4. In Winnie and Lillian’s antagonistic relationship, which woman initially has the upper hand and why? How does Teddy’s behavior affect their opinions and interactions? What do they learn about each other when they are trapped in the cave? What do they learn about themselves?
5. Why is John eager to hide his true identity during his stay at Stone House? What advantages does he enjoy as an actor and what toll has his career taken on his personal life? Do you think he represents a majority of celebrities? Are Orla’s insights about the nature of fame persuasive [pp. 155-60]?
6. Henry and Nicola are shaken by the deaths they have seen as doctors. Why have their attempts to create satisfying careers been futile? What does the prospect of practicing in Stoneybridge offer them both personally and professionally?
7. What does Anders’s story convey about the difficulties of making a choice when one is faced with a conflict between duty and desire? How do his mother’s and Erika’s actions and advice, as well as his relationship with his father, influence him? What aspects of his experiences in Ireland help him to clarify his goals? What does his conversation with Chicky reveal about the way we ultimately make decisions [pp. 226-27]?
8. The description of the Walls and their obsession with contests is at once humorous and touching. What does their story demonstrate about the foundations of a loving long-term marriage? How do their enthusiasms change and enrich the experiences of the group at the inn?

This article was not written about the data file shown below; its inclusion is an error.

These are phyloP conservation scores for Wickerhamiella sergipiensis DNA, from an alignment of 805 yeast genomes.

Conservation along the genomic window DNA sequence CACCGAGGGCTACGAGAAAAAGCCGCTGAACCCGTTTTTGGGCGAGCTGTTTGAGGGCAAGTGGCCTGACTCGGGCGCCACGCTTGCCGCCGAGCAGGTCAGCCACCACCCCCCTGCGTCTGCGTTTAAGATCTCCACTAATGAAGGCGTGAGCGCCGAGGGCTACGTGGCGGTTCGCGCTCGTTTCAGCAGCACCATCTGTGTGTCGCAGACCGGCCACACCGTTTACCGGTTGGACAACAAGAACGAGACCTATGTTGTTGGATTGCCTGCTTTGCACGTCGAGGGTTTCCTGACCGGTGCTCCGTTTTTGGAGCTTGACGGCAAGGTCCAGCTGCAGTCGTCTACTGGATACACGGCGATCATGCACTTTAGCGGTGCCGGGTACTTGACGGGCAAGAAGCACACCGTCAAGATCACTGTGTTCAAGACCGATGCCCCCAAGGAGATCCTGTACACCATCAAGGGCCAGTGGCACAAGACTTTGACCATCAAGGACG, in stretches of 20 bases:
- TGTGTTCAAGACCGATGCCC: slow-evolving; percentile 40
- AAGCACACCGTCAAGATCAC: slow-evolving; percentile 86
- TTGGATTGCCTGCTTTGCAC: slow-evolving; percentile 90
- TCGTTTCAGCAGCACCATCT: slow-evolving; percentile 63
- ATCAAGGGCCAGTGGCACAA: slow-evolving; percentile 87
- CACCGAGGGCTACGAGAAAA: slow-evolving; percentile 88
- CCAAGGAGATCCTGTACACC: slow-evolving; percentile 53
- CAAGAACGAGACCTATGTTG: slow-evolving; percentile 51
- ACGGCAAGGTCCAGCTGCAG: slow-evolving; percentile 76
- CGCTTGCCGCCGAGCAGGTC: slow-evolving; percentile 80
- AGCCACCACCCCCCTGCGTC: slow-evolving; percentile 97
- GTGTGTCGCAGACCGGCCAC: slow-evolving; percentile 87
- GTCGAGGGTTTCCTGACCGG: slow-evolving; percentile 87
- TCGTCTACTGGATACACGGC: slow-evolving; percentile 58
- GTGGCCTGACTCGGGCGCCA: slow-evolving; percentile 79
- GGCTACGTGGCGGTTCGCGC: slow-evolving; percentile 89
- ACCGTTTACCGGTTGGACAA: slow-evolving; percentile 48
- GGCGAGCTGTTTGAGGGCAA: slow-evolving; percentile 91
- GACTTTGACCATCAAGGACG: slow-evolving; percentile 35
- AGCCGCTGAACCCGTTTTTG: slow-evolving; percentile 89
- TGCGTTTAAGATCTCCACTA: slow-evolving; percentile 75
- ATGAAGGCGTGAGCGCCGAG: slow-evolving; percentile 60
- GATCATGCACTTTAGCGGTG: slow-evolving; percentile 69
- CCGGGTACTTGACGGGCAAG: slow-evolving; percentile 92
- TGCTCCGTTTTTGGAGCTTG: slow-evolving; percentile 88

9. Nell Howe is the only guest unmoved by the charms of Stone House. What accounts for her resistance to the atmosphere at the inn and her critical opinions of her fellow guests? What do her conversations with Rigger [pp. 271-72] and Carmel [pp. 296-98] reveal about her and the reasons she is unable or unwilling to bond with other people? Does her stay at Stone House change her in any way?
10. Why does Freda try to ignore or repress the visions she has? How do they interfere with her everyday life and her hopes and plans for the future? Even without her special “feelings,” is she foolish to embark on a love affair with Mark? Why does she decide to tell a “group of strangers” [p. 323] about her psychic powers? Reread the predictions she makes [p. 324]. Which of them do you think will come true?
11. Talk about how Binchy introduces each of the guests at Stone House. How does she pique your interest in them? Which character makes the strongest first impression? Which one takes the longest to get to know?
12. Anders tells himself, “Problems don’t solve themselves neatly like that, due to a set of coincidences. Problems are solved by making decisions” [p. 224]. Discuss how the various stories in A Week in Winter confirm or belie this observation.
13. Minor characters are an important part of A Week in Winter. What do Miss Queenie, Orla, and Rigger and Carmel contribute to the novel? What insights do their behavior, attitudes, and ambitions provide into the connections as well as the conflicts between traditional and contemporary Irish culture and society? Why does Nuela refuse to see her son, Rigger? What makes her change her mind?